Since the onset of the pandemic, labor shortages have rattled the food industry. While employment at food manufacturing facilities increased significantly in 2022, the crippling effects of the workforce gap persist — frontline employees are stretched thin and companies may hire less-experienced temporary labor, significantly augmenting food safety risks.

While attracting qualified workers with better compensation, flexibility, and working conditions can offer a straightforward solution, the food industry can maintain high safety standards in several ways. Here are four ways to manage and strengthen your food safety standards during a labor shortage.

1. Invest in food safety training programs and continuous education

Given the high financial and brand risks of poor food safety compliance, companies cannot afford to assume all employees are familiar with food safety standards. Training can help new workers understand food safety best practices while providing a refresher to their more experienced colleagues.

AIB International recently released a new comprehensive and interactive food safety and sanitation digital course geared to mid-level employees who are often tasked with onboarding new workers. By tackling that critical first line of defense, companies can consistently uphold their food safety standards throughout the food supply chain.

2. Review key workflows and protocols with an internal audit

Understanding food safety best practices is just the first step: to create a lasting impact, you need to transform knowledge into compliance.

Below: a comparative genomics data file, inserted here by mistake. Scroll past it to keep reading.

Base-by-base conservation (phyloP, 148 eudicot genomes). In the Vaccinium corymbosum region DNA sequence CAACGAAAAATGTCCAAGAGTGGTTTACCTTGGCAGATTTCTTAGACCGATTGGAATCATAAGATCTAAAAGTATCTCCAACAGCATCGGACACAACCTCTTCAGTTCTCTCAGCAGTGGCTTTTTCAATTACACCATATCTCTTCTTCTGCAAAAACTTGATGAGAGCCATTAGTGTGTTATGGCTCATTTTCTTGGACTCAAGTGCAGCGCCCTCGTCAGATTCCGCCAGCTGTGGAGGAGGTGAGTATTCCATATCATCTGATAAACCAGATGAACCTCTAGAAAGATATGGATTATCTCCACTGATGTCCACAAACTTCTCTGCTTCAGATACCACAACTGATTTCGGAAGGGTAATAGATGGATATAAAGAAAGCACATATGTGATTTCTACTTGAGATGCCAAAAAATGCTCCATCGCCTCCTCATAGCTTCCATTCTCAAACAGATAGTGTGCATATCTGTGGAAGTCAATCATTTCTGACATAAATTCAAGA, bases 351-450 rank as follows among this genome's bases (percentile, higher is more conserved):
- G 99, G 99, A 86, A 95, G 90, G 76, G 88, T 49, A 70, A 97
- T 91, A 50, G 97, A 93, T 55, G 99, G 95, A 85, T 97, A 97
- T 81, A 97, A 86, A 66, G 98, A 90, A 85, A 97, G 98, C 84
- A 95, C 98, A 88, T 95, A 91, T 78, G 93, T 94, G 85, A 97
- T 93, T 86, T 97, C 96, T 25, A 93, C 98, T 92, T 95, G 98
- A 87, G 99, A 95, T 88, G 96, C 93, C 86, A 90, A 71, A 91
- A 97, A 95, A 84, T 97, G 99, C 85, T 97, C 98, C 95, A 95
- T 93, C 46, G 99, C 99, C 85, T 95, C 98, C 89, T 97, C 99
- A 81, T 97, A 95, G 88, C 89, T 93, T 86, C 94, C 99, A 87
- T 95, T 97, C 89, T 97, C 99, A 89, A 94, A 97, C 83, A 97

The best way to approach this task is by reviewing your key workflows and protocols through an internal audit  : Form an audit team, choose a consolidated standard for assessing your facility, and review your findings to update any necessary food safety protocols and best practices.

The benefits of a strong internal audit program are significant — you can correct any food safety issues before they snowball, while also better preparing for future food safety inspections.

3. Hire an external expert to fill critical gaps

When your entire day is dedicated to managing day-to-day tasks and operations, zooming out to identify systemic food safety risks can feel impossible. Here’s where external trusted partners can come in.

Through AIB’s Assign an Expert service, food safety experts arrive at your facility and become a member of your team for as long or short as needed. Given their expertise, they can help you solve problems, such as:

  • Identifying food safety risks and gaps
  • Delivering on-site staff training
  • Providing solutions to various high-risk food safety issues
  • Building better food safety processes and habits

4. Explore new food safety innovations

In labor-intensive sectors, like the food industry, human error is sometimes inevitable, even with airtight processes. Luckily, embracing new technological innovations in the food safety space can help you minimize risks. Here are some examples:

  • Automated monitoring sensors (e.g., for coolers, freezers, and other food storage units) that eliminate the need for repetitive data collection and alert you to anomalies.
  • UV light-based decontamination robots that can disinfect large spaces and advance sanitation techniques. They were very useful during Covid-19.
  • Food safety automation software that reminds managers of cleaning and maintenance schedules, supplier monitoring, trend tracking, and more.

Maintaining food safety when struggling with a labor shortage can be stressful, but by empowering your workforce with the proper training, processes, and technology, you set the foundation for a strong food safety culture that, over time, can help ensure that all the food you deliver to consumers is safe for them. Find out how AIB’s in-person, online, and hybrid training programs can help you meet your food safety goals today.

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